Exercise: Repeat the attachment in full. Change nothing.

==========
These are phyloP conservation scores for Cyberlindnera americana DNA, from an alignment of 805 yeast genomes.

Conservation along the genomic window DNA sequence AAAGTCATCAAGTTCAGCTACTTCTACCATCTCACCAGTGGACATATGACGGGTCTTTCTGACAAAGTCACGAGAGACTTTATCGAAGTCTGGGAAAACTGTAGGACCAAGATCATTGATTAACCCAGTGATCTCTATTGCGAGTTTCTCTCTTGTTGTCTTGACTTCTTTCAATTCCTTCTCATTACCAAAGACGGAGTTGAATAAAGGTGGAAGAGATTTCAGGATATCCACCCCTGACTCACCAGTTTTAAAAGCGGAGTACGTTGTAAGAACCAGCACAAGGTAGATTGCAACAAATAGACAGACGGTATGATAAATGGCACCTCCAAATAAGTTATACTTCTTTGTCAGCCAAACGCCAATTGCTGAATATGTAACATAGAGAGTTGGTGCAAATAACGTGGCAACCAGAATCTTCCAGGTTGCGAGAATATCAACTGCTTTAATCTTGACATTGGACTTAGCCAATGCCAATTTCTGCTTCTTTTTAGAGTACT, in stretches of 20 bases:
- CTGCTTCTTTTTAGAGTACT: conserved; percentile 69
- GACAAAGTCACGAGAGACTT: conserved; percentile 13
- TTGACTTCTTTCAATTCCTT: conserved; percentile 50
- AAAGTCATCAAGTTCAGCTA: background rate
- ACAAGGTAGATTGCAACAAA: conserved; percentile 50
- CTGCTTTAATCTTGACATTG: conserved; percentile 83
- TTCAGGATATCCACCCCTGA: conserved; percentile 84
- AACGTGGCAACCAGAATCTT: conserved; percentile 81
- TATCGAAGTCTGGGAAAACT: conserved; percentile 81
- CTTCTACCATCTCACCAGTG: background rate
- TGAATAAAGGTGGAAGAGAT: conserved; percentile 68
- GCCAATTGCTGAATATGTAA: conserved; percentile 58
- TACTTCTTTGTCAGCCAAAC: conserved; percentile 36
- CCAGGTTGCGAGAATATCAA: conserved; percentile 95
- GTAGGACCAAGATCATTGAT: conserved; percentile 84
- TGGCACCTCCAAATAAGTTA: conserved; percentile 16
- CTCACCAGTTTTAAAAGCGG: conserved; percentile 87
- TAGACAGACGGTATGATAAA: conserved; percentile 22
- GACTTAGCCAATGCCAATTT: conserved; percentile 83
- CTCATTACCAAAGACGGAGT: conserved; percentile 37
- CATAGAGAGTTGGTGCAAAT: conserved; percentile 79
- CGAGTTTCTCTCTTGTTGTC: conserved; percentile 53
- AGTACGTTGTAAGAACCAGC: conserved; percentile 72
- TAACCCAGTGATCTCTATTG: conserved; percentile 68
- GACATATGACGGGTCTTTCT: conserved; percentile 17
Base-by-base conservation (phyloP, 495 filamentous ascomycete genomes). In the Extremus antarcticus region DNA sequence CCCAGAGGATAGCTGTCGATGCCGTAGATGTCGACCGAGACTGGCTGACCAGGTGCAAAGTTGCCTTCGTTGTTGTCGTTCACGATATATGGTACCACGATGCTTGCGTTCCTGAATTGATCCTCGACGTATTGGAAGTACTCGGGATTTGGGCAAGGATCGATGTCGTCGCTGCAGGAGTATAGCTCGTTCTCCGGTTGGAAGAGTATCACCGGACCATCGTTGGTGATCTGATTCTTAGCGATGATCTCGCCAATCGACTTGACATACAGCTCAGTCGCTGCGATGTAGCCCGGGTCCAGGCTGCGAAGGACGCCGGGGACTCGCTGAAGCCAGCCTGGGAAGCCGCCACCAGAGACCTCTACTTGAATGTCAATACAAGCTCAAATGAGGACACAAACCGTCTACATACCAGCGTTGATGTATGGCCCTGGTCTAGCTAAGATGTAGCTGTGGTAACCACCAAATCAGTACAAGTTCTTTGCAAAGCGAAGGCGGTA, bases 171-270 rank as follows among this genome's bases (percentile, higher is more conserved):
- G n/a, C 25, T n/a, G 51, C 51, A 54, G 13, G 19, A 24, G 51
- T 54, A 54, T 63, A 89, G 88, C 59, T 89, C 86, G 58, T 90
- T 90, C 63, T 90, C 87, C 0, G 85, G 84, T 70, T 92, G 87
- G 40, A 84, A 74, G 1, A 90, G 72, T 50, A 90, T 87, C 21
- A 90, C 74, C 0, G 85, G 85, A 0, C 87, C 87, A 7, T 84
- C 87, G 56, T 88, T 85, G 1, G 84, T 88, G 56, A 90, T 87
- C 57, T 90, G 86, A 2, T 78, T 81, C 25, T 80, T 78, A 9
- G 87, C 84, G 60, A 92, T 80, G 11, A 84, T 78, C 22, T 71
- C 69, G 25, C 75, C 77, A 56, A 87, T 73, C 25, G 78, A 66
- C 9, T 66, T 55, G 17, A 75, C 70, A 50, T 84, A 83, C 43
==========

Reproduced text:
These are phyloP conservation scores for Cyberlindnera americana DNA, from an alignment of 805 yeast genomes.

Conservation along the genomic window DNA sequence AAAGTCATCAAGTTCAGCTACTTCTACCATCTCACCAGTGGACATATGACGGGTCTTTCTGACAAAGTCACGAGAGACTTTATCGAAGTCTGGGAAAACTGTAGGACCAAGATCATTGATTAACCCAGTGATCTCTATTGCGAGTTTCTCTCTTGTTGTCTTGACTTCTTTCAATTCCTTCTCATTACCAAAGACGGAGTTGAATAAAGGTGGAAGAGATTTCAGGATATCCACCCCTGACTCACCAGTTTTAAAAGCGGAGTACGTTGTAAGAACCAGCACAAGGTAGATTGCAACAAATAGACAGACGGTATGATAAATGGCACCTCCAAATAAGTTATACTTCTTTGTCAGCCAAACGCCAATTGCTGAATATGTAACATAGAGAGTTGGTGCAAATAACGTGGCAACCAGAATCTTCCAGGTTGCGAGAATATCAACTGCTTTAATCTTGACATTGGACTTAGCCAATGCCAATTTCTGCTTCTTTTTAGAGTACT, in stretches of 20 bases:
- CTGCTTCTTTTTAGAGTACT: conserved; percentile 69
- GACAAAGTCACGAGAGACTT: conserved; percentile 13
- TTGACTTCTTTCAATTCCTT: conserved; percentile 50
- AAAGTCATCAAGTTCAGCTA: background rate
- ACAAGGTAGATTGCAACAAA: conserved; percentile 50
- CTGCTTTAATCTTGACATTG: conserved; percentile 83
- TTCAGGATATCCACCCCTGA: conserved; percentile 84
- AACGTGGCAACCAGAATCTT: conserved; percentile 81
- TATCGAAGTCTGGGAAAACT: conserved; percentile 81
- CTTCTACCATCTCACCAGTG: background rate
- TGAATAAAGGTGGAAGAGAT: conserved; percentile 68
- GCCAATTGCTGAATATGTAA: conserved; percentile 58
- TACTTCTTTGTCAGCCAAAC: conserved; percentile 36
- CCAGGTTGCGAGAATATCAA: conserved; percentile 95
- GTAGGACCAAGATCATTGAT: conserved; percentile 84
- TGGCACCTCCAAATAAGTTA: conserved; percentile 16
- CTCACCAGTTTTAAAAGCGG: conserved; percentile 87
- TAGACAGACGGTATGATAAA: conserved; percentile 22
- GACTTAGCCAATGCCAATTT: conserved; percentile 83
- CTCATTACCAAAGACGGAGT: conserved; percentile 37
- CATAGAGAGTTGGTGCAAAT: conserved; percentile 79
- CGAGTTTCTCTCTTGTTGTC: conserved; percentile 53
- AGTACGTTGTAAGAACCAGC: conserved; percentile 72
- TAACCCAGTGATCTCTATTG: conserved; percentile 68
- GACATATGACGGGTCTTTCT: conserved; percentile 17
Base-by-base conservation (phyloP, 495 filamentous ascomycete genomes). In the Extremus antarcticus region DNA sequence CCCAGAGGATAGCTGTCGATGCCGTAGATGTCGACCGAGACTGGCTGACCAGGTGCAAAGTTGCCTTCGTTGTTGTCGTTCACGATATATGGTACCACGATGCTTGCGTTCCTGAATTGATCCTCGACGTATTGGAAGTACTCGGGATTTGGGCAAGGATCGATGTCGTCGCTGCAGGAGTATAGCTCGTTCTCCGGTTGGAAGAGTATCACCGGACCATCGTTGGTGATCTGATTCTTAGCGATGATCTCGCCAATCGACTTGACATACAGCTCAGTCGCTGCGATGTAGCCCGGGTCCAGGCTGCGAAGGACGCCGGGGACTCGCTGAAGCCAGCCTGGGAAGCCGCCACCAGAGACCTCTACTTGAATGTCAATACAAGCTCAAATGAGGACACAAACCGTCTACATACCAGCGTTGATGTATGGCCCTGGTCTAGCTAAGATGTAGCTGTGGTAACCACCAAATCAGTACAAGTTCTTTGCAAAGCGAAGGCGGTA, bases 171-270 rank as follows among this genome's bases (percentile, higher is more conserved):
- G n/a, C 25, T n/a, G 51, C 51, A 54, G 13, G 19, A 24, G 51
- T 54, A 54, T 63, A 89, G 88, C 59, T 89, C 86, G 58, T 90
- T 90, C 63, T 90, C 87, C 0, G 85, G 84, T 70, T 92, G 87
- G 40, A 84, A 74, G 1, A 90, G 72, T 50, A 90, T 87, C 21
- A 90, C 74, C 0, G 85, G 85, A 0, C 87, C 87, A 7, T 84
- C 87, G 56, T 88, T 85, G 1, G 84, T 88, G 56, A 90, T 87
- C 57, T 90, G 86, A 2, T 78, T 81, C 25, T 80, T 78, A 9
- G 87, C 84, G 60, A 92, T 80, G 11, A 84, T 78, C 22, T 71
- C 69, G 25, C 75, C 77, A 56, A 87, T 73, C 25, G 78, A 66
- C 9, T 66, T 55, G 17, A 75, C 70, A 50, T 84, A 83, C 43